Rail success vital to Port of Hamburg’s global strength
Rail freight links to and from the Port of Hamburg have been instrumental in ensuring Austria remains its most important trading partner in containerised shipping. Almost all – 98 per cent – container transports between the two are handled by rail, with some 296,000 TEUs shifted last year.
Overall, around 42 per cent of Austrian cargo volumes are handled through services via Hamburg. The key contributory factors are its excellent rail links, incorporating the frequency of daily container block train departures, as well as the port’s high number of direct worldwide liner services.
The situation mirrors that of Hamburg’s relationship with China, and the potential for expanding rail services to and from the Far East, an issue which was explored at a high-level event attended by international rail freight stakeholders keen on exploiting the opportunities.
Alexander Till, Manager of the port’s Vienna office, said he was convinced that the successful Austrian trading trend would continue this year, and added: “At a time when ecological footprint per container is of growing importance, this gives the Port of Hamburg a crucial competitive advantage. Following many discussions with Austrian decision-makers in the first quarter, one may say that 2017 too will again be a successful year for the Port of Hamburg in Austria.
‘Its central geographical location makes the Austrian market hotly contested among several European ports. In recent years, the Southern ports, especially, have managed to increase their market shares. Even in this challenging market environment, the Port of Hamburg has invariably proved able to defend its dominant role.”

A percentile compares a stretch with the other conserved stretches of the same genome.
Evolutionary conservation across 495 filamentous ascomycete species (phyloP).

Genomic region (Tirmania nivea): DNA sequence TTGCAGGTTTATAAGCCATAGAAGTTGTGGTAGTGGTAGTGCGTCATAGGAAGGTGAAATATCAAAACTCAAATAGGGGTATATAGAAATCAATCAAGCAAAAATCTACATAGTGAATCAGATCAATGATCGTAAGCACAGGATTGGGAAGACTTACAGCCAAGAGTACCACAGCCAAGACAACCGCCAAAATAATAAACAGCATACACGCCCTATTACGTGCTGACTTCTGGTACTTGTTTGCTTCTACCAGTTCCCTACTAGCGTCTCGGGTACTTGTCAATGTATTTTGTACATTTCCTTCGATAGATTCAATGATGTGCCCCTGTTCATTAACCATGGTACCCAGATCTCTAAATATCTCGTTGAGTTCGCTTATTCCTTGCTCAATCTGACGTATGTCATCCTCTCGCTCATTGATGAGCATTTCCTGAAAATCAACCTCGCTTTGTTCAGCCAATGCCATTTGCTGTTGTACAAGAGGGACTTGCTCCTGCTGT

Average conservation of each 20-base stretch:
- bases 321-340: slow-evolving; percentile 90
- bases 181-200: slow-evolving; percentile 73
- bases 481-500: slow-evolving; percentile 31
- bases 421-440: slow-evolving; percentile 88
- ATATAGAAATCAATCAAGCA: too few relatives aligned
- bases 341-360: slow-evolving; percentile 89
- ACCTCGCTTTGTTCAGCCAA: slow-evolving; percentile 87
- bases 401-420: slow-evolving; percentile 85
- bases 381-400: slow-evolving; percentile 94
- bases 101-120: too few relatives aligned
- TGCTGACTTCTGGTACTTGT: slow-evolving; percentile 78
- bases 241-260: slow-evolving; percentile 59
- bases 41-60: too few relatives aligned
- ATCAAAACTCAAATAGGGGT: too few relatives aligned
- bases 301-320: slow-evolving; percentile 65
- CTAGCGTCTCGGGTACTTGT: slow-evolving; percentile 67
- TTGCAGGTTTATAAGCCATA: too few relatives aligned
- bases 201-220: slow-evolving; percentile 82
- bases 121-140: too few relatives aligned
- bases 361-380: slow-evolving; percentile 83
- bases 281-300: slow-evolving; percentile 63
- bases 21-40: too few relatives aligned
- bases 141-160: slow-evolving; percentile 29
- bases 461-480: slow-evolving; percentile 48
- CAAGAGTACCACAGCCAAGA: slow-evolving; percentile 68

Much of the success is put down to a highly successful marketing campaign staged by the Vienna office, reflected in the staging over the last ten years of more than 30 workshops across Austria. Hafen Hamburg Marketing (HHM) also organises regular port tours for representatives from business and politics, the latest being for a delegation from the Federation of Austrian Industry.
HHM was also behind a recent event promoting Hamburg’s status as Germany’s most important seaport for China, a status underlined by the operating of 177 trains a week between the two countries. The event, Hamburg – Gateway to the New Silk Road – was jointly organised by Hamburg Port Authority and Netzwerk Business-International.org
Speaking to around 70 delegates, Axel Mattern, CEO of HHM, said: “What does the Port of Hamburg have to do with freight transport by rail on the new Silk Road? The port is Europe’s biggest logistics hub and is the leading port for trade with China. Rail plays a decisive role in both incoming and outgoing port logistics. With 2,000 weekly container train services on offer, of which 177 are with China, Hamburg is by far the major player in the market place.”
Zhanguo Gao, First Secretary of the Chinese Embassy’s economic department in Berlin, Zhanguo Gao, described Hamburg as a ‘location for innovation and logistics’, adding: “Naturally the Silk Road project creates issues that have to be dealt with. Those involved can solve them jointly, bringing in their own expertise. In the final analysis, it is a matter of patience and cooperation: only time will tell.”
‘networking the world’
Uwe Leuschner, Senior Vice President of DB Cargo, added: “Both in Germany and the whole of the EU, people should recognise that the Silk Road is important. It is now, from this project that we are learning what ‘railway’ really means. That is the inter-meshing of Chinese and European networks. It is about networking the world.”
And Carsten Pottharst, Managing Director of Swiss-based InterRail Europe, said the challenge for carriers lay in organising cargo flow. “Our latest product carries containers from China to London,” he said. “The first train left Yiwu on New Year’s Eve 2016, arriving in the UK seventeen days later. In the next five years, I see the transport of all types of goods via the Silk Road.”